My eldest daughter and I have been discussing portions of the Bible with which she is struggling. One of the problem passages she asked about is “Why does God order the genocide of the Canaanites?” Now of course I can give her the answer in the Bible, i.e., that God gave them 400 years to repent and that their sins were horrible, etc.; but her real question is ethical. How can God who has such compassion for the innocents in Ninevah order the wholesale killing of innocent children in Palestine? Is the God of the OT and the God of the NT the same Person? How can I reconcile these, in modern terms, “unthinkable” crimes against humanity with the God of compassion revealed by Jesus?
We’re also looking for good articles regarding “why I can trust the Bible” and the “relevance of the Bible” for today.
Thanks for your help.
We need to revisit the assessment of the Canaanites as “innocent.” From God’s perspective, there is no such thing as an innocent human being (apart from Jesus Christ). Every human heart is evil and bent on sin and rebellion. I see a strong parallel between God’s actions against the Canaanites and the actions of an oncology surgeon. He has to cut out what may appear to be healthy tissue but which is actually infected with cancer cells. The Canaanites were infected with sin. I don’t understand about the children, but I do know that a compassionate God ordered it. Something to consider, then, is the question of “Do children go to hell?” Probe’s founder, Jimmy Williams, addresses this issue here.
Yes, the God of the New Testament is the same as the God of the Old Testament, a God of love and grace. Evidence of His love and grace are rampant throughout both testaments. I think we need to cultivate a spirit of humility before an infinite God we cannot fully understand because “all the available facts are not all the facts.” God never committed any crimes against humanity, much less unthinkable ones, because we cannot see ourselves, or Him, accurately. We have to depend on God’s revelation of human nature—which is that, apart from God, we are wicked and rebellious and evil, even at the same time that we are His image-bearers. And on His revelation of His own nature—which is that He is holy and just, and He would have been completely within His rights to allow every single human being to go to hell because that is what we deserve. But He didn’t.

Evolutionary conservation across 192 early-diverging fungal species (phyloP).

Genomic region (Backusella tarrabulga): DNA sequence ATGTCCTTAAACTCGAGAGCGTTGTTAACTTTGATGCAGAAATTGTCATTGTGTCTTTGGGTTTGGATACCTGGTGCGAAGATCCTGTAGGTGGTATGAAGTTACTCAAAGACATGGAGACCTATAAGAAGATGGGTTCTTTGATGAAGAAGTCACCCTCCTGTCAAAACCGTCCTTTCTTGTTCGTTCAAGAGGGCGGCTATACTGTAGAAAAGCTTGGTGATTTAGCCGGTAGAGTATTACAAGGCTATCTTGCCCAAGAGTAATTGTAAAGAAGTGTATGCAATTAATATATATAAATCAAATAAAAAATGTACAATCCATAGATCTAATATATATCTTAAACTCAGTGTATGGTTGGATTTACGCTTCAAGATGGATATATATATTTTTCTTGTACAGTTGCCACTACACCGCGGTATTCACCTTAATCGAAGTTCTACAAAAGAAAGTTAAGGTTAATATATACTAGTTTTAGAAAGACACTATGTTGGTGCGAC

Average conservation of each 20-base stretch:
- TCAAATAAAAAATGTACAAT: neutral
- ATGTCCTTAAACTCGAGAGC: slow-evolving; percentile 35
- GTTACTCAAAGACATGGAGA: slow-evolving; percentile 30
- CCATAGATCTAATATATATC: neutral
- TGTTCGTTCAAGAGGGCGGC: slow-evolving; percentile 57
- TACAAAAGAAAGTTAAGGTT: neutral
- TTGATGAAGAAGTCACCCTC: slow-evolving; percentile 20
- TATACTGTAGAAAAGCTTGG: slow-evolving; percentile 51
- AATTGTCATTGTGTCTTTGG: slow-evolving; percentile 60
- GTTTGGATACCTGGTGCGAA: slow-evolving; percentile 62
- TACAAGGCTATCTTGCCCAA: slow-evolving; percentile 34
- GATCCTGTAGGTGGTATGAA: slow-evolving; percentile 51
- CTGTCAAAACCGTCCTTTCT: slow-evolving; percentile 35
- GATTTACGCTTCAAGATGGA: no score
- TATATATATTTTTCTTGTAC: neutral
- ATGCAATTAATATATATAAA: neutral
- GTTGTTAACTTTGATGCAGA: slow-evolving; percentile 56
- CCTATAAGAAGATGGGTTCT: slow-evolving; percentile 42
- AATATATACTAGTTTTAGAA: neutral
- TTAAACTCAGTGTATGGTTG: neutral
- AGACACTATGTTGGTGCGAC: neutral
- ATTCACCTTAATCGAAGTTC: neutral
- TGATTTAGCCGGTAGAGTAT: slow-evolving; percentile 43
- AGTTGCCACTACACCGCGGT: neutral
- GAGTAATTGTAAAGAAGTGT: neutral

I’m afraid there is no “silver bullet” answer to these questions, ______, because we don’t have all the facts and just have to trust that God is good all the time, and He knows things we don’t. Along these lines, may I also suggest you read the article “I Can’t Forgive God for Taking All Those People in the WTC!“.
My colleague Rick Wade goes into great detail on this question in these two articles:
Probe’s founder, Jimmy Williams, explores the question here:
Concerning your question about apologetics articles, we have:
Are the Biblical Documents Reliable?
Authority of the Bible
The Christian Canon
Archaeology and the Old Testament
Archaeology and the New Testament
Hope this helps!